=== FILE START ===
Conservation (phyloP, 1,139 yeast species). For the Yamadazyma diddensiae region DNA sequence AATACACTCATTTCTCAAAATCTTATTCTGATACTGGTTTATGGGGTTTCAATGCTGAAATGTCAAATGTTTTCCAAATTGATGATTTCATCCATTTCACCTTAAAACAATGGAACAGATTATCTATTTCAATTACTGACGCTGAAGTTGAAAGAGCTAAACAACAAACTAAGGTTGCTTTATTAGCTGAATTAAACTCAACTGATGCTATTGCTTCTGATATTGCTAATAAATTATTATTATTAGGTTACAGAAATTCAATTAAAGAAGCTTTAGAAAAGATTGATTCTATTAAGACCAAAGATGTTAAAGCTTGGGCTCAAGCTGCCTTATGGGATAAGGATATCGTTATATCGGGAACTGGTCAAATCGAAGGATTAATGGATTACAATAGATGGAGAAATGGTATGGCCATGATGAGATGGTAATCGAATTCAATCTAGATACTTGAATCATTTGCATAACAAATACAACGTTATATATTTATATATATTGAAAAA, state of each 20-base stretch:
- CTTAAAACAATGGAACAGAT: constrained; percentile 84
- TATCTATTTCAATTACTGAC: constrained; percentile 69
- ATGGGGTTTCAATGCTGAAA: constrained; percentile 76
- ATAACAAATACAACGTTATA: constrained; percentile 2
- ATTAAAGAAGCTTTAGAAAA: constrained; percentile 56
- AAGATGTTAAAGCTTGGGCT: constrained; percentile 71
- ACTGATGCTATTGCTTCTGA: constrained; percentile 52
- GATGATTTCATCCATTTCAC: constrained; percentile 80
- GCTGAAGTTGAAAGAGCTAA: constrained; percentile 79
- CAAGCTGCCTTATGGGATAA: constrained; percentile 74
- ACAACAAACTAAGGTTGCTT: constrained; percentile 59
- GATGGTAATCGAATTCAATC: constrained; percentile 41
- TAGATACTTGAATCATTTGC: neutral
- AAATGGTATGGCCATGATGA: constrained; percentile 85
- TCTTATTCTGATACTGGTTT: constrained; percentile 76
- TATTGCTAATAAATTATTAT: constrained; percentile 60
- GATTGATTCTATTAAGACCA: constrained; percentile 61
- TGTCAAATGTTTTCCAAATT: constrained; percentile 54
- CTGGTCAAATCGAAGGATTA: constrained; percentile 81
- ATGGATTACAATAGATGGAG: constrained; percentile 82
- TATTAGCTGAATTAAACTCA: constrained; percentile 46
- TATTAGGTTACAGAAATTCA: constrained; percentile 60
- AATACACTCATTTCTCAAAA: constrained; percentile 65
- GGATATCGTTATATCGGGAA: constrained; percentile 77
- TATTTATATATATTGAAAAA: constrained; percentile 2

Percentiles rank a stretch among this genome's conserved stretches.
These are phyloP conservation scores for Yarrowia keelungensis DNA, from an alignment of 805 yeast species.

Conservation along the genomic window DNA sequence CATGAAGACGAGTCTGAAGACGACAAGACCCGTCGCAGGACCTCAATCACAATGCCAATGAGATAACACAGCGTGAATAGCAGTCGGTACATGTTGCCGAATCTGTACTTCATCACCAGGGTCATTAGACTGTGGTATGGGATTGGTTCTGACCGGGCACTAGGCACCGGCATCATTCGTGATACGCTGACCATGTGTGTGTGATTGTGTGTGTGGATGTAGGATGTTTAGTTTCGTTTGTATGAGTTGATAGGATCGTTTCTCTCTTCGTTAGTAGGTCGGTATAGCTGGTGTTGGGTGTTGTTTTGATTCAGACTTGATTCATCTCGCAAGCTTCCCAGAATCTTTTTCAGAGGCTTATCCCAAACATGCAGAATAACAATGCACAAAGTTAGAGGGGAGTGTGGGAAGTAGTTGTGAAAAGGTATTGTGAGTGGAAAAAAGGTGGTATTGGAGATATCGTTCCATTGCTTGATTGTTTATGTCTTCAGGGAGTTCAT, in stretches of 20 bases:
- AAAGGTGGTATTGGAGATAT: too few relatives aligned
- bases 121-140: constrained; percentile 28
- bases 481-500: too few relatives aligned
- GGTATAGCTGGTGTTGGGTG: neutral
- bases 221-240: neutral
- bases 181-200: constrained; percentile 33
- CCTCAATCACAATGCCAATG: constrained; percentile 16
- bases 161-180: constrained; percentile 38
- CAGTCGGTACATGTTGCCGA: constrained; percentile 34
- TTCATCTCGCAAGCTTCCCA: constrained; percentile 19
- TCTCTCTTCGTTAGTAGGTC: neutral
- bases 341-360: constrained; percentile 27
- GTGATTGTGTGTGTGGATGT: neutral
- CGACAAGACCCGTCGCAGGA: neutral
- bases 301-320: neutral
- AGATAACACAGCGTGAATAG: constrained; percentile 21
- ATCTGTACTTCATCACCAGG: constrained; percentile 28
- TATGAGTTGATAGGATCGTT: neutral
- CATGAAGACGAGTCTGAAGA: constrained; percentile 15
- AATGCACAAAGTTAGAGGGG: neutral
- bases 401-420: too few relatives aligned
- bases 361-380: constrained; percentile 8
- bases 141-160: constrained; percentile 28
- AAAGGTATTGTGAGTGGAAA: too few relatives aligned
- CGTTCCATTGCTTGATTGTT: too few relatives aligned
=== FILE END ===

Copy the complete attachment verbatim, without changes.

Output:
Conservation (phyloP, 1,139 yeast species). For the Yamadazyma diddensiae region DNA sequence AATACACTCATTTCTCAAAATCTTATTCTGATACTGGTTTATGGGGTTTCAATGCTGAAATGTCAAATGTTTTCCAAATTGATGATTTCATCCATTTCACCTTAAAACAATGGAACAGATTATCTATTTCAATTACTGACGCTGAAGTTGAAAGAGCTAAACAACAAACTAAGGTTGCTTTATTAGCTGAATTAAACTCAACTGATGCTATTGCTTCTGATATTGCTAATAAATTATTATTATTAGGTTACAGAAATTCAATTAAAGAAGCTTTAGAAAAGATTGATTCTATTAAGACCAAAGATGTTAAAGCTTGGGCTCAAGCTGCCTTATGGGATAAGGATATCGTTATATCGGGAACTGGTCAAATCGAAGGATTAATGGATTACAATAGATGGAGAAATGGTATGGCCATGATGAGATGGTAATCGAATTCAATCTAGATACTTGAATCATTTGCATAACAAATACAACGTTATATATTTATATATATTGAAAAA, state of each 20-base stretch:
- CTTAAAACAATGGAACAGAT: constrained; percentile 84
- TATCTATTTCAATTACTGAC: constrained; percentile 69
- ATGGGGTTTCAATGCTGAAA: constrained; percentile 76
- ATAACAAATACAACGTTATA: constrained; percentile 2
- ATTAAAGAAGCTTTAGAAAA: constrained; percentile 56
- AAGATGTTAAAGCTTGGGCT: constrained; percentile 71
- ACTGATGCTATTGCTTCTGA: constrained; percentile 52
- GATGATTTCATCCATTTCAC: constrained; percentile 80
- GCTGAAGTTGAAAGAGCTAA: constrained; percentile 79
- CAAGCTGCCTTATGGGATAA: constrained; percentile 74
- ACAACAAACTAAGGTTGCTT: constrained; percentile 59
- GATGGTAATCGAATTCAATC: constrained; percentile 41
- TAGATACTTGAATCATTTGC: neutral
- AAATGGTATGGCCATGATGA: constrained; percentile 85
- TCTTATTCTGATACTGGTTT: constrained; percentile 76
- TATTGCTAATAAATTATTAT: constrained; percentile 60
- GATTGATTCTATTAAGACCA: constrained; percentile 61
- TGTCAAATGTTTTCCAAATT: constrained; percentile 54
- CTGGTCAAATCGAAGGATTA: constrained; percentile 81
- ATGGATTACAATAGATGGAG: constrained; percentile 82
- TATTAGCTGAATTAAACTCA: constrained; percentile 46
- TATTAGGTTACAGAAATTCA: constrained; percentile 60
- AATACACTCATTTCTCAAAA: constrained; percentile 65
- GGATATCGTTATATCGGGAA: constrained; percentile 77
- TATTTATATATATTGAAAAA: constrained; percentile 2

Percentiles rank a stretch among this genome's conserved stretches.
These are phyloP conservation scores for Yarrowia keelungensis DNA, from an alignment of 805 yeast species.

Conservation along the genomic window DNA sequence CATGAAGACGAGTCTGAAGACGACAAGACCCGTCGCAGGACCTCAATCACAATGCCAATGAGATAACACAGCGTGAATAGCAGTCGGTACATGTTGCCGAATCTGTACTTCATCACCAGGGTCATTAGACTGTGGTATGGGATTGGTTCTGACCGGGCACTAGGCACCGGCATCATTCGTGATACGCTGACCATGTGTGTGTGATTGTGTGTGTGGATGTAGGATGTTTAGTTTCGTTTGTATGAGTTGATAGGATCGTTTCTCTCTTCGTTAGTAGGTCGGTATAGCTGGTGTTGGGTGTTGTTTTGATTCAGACTTGATTCATCTCGCAAGCTTCCCAGAATCTTTTTCAGAGGCTTATCCCAAACATGCAGAATAACAATGCACAAAGTTAGAGGGGAGTGTGGGAAGTAGTTGTGAAAAGGTATTGTGAGTGGAAAAAAGGTGGTATTGGAGATATCGTTCCATTGCTTGATTGTTTATGTCTTCAGGGAGTTCAT, in stretches of 20 bases:
- AAAGGTGGTATTGGAGATAT: too few relatives aligned
- bases 121-140: constrained; percentile 28
- bases 481-500: too few relatives aligned
- GGTATAGCTGGTGTTGGGTG: neutral
- bases 221-240: neutral
- bases 181-200: constrained; percentile 33
- CCTCAATCACAATGCCAATG: constrained; percentile 16
- bases 161-180: constrained; percentile 38
- CAGTCGGTACATGTTGCCGA: constrained; percentile 34
- TTCATCTCGCAAGCTTCCCA: constrained; percentile 19
- TCTCTCTTCGTTAGTAGGTC: neutral
- bases 341-360: constrained; percentile 27
- GTGATTGTGTGTGTGGATGT: neutral
- CGACAAGACCCGTCGCAGGA: neutral
- bases 301-320: neutral
- AGATAACACAGCGTGAATAG: constrained; percentile 21
- ATCTGTACTTCATCACCAGG: constrained; percentile 28
- TATGAGTTGATAGGATCGTT: neutral
- CATGAAGACGAGTCTGAAGA: constrained; percentile 15
- AATGCACAAAGTTAGAGGGG: neutral
- bases 401-420: too few relatives aligned
- bases 361-380: constrained; percentile 8
- bases 141-160: constrained; percentile 28
- AAAGGTATTGTGAGTGGAAA: too few relatives aligned
- CGTTCCATTGCTTGATTGTT: too few relatives aligned